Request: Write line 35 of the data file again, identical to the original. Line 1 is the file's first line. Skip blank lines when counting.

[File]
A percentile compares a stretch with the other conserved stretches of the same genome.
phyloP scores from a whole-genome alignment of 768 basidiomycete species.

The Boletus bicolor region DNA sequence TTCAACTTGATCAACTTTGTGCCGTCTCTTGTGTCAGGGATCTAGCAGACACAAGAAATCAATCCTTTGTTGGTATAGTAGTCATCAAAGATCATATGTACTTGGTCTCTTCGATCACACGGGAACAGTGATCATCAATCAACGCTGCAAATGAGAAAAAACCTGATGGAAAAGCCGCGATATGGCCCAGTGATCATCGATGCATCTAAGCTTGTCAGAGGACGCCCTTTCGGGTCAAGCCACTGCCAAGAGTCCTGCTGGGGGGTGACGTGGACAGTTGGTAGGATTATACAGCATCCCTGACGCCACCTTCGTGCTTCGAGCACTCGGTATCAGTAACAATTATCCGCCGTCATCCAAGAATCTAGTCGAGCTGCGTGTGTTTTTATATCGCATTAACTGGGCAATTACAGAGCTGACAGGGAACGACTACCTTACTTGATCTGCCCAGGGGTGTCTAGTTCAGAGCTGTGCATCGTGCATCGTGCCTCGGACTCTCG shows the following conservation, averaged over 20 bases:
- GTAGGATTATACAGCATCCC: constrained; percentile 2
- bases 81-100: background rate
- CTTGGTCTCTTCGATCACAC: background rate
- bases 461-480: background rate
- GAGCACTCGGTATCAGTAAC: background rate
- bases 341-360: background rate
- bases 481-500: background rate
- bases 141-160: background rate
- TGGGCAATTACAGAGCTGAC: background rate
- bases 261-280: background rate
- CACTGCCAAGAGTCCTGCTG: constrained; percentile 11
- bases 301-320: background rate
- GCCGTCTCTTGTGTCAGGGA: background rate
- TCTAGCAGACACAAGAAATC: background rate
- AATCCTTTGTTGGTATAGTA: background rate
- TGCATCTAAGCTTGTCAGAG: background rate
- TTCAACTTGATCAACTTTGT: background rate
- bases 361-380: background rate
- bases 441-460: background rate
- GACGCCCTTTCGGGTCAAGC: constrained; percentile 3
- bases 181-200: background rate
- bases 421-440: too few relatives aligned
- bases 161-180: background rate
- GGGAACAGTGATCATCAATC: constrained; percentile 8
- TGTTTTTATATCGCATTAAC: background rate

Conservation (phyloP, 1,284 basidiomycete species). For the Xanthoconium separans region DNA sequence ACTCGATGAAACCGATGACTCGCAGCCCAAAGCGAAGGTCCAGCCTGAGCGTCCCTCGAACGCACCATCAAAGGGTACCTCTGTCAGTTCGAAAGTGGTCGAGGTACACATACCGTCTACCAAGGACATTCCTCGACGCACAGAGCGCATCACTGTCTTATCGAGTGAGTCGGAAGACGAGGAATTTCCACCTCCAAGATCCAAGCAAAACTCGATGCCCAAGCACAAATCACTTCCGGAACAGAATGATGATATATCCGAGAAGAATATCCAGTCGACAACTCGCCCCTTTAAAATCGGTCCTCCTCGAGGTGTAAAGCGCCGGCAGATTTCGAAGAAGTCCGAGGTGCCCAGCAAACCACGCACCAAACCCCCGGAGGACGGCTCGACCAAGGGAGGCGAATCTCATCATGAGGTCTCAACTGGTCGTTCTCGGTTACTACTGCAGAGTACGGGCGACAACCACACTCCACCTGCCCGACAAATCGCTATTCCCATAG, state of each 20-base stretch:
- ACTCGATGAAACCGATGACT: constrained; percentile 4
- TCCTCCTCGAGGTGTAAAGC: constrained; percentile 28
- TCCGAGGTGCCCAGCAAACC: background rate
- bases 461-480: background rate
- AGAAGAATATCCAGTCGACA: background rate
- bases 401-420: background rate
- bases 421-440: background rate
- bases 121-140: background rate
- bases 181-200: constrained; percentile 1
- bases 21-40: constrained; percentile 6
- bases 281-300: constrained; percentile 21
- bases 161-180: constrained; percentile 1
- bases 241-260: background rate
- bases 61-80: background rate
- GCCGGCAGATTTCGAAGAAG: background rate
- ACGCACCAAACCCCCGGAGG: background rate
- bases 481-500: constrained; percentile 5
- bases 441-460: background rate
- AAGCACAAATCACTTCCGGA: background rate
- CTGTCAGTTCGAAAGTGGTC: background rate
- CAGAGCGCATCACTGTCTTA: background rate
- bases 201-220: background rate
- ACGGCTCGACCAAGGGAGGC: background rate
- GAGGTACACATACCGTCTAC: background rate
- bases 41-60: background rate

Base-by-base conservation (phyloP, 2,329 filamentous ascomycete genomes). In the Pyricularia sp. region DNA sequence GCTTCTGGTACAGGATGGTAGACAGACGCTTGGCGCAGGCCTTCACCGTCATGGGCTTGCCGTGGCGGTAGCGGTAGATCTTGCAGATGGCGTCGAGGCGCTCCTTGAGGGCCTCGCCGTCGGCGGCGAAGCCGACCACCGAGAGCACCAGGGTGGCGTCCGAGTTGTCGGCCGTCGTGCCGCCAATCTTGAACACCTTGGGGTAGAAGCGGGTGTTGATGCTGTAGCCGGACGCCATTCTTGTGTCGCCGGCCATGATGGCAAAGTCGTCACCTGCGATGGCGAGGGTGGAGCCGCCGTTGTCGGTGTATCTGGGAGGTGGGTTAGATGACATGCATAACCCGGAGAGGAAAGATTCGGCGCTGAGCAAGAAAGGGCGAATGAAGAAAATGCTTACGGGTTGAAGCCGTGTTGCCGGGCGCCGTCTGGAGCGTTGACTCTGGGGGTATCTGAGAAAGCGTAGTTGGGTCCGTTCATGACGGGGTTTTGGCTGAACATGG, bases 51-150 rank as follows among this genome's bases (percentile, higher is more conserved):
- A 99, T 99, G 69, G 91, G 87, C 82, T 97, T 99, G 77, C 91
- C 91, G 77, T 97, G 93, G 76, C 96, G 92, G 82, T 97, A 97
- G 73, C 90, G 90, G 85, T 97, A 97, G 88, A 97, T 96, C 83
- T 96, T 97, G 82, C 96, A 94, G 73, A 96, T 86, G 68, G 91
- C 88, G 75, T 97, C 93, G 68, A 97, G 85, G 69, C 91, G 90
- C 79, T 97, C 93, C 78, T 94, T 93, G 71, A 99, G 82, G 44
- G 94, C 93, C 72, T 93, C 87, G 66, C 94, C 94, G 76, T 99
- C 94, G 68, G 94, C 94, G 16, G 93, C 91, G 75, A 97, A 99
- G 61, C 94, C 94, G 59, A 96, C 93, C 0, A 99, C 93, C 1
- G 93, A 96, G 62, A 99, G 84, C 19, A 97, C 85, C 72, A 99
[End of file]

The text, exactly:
- bases 401-420: background rate